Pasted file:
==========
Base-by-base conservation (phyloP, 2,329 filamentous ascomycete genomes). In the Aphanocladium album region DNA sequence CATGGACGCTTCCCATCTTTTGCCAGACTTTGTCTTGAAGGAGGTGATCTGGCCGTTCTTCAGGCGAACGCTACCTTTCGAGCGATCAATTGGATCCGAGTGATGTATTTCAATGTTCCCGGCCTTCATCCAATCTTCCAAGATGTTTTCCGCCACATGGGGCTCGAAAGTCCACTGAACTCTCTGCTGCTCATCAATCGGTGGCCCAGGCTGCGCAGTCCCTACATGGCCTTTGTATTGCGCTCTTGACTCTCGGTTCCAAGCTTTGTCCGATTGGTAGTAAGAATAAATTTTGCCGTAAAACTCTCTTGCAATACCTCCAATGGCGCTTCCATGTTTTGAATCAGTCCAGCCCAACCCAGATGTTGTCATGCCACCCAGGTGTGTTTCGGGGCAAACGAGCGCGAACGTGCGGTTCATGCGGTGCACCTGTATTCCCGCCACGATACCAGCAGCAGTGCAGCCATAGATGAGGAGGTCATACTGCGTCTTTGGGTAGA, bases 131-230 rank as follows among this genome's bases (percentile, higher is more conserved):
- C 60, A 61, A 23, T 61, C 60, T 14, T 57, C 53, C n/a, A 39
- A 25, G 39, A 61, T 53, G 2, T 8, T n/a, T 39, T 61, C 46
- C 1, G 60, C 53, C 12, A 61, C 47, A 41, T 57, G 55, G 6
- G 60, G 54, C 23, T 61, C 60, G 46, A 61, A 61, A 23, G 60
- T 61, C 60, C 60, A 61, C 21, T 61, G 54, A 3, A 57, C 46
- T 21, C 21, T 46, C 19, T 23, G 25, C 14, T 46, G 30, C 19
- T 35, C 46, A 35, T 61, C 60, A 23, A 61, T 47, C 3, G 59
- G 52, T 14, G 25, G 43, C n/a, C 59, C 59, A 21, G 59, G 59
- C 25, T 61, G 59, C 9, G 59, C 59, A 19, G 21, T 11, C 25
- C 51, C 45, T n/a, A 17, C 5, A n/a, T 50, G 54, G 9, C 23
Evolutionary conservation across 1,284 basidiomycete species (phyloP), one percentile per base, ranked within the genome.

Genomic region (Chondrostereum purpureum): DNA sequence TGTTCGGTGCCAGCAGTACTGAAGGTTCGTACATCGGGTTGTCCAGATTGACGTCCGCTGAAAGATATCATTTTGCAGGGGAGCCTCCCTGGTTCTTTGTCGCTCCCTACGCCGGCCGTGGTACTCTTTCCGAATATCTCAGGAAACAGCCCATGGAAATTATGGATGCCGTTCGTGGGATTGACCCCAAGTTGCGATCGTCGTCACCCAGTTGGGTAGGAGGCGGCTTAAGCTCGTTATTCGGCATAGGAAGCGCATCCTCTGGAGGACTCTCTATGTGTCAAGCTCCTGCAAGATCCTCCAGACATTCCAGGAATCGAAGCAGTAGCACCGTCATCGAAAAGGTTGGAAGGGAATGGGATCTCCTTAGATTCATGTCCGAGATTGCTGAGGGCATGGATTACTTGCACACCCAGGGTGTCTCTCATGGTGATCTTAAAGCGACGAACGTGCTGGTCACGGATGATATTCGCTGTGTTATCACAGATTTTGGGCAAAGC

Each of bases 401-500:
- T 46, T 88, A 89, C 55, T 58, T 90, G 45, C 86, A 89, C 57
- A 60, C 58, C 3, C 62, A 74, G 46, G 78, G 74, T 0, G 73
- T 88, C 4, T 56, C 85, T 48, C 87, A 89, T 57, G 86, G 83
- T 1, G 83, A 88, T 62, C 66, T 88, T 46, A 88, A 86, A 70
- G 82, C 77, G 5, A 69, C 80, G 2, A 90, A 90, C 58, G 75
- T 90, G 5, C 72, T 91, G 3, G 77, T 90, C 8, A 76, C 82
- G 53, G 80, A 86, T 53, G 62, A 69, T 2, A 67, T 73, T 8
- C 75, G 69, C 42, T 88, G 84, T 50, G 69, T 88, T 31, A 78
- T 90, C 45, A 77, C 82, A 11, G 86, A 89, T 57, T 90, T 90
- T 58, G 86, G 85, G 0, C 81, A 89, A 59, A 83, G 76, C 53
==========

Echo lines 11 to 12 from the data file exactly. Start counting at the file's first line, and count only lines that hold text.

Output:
- C 51, C 45, T n/a, A 17, C 5, A n/a, T 50, G 54, G 9, C 23
Evolutionary conservation across 1,284 basidiomycete species (phyloP), one percentile per base, ranked within the genome.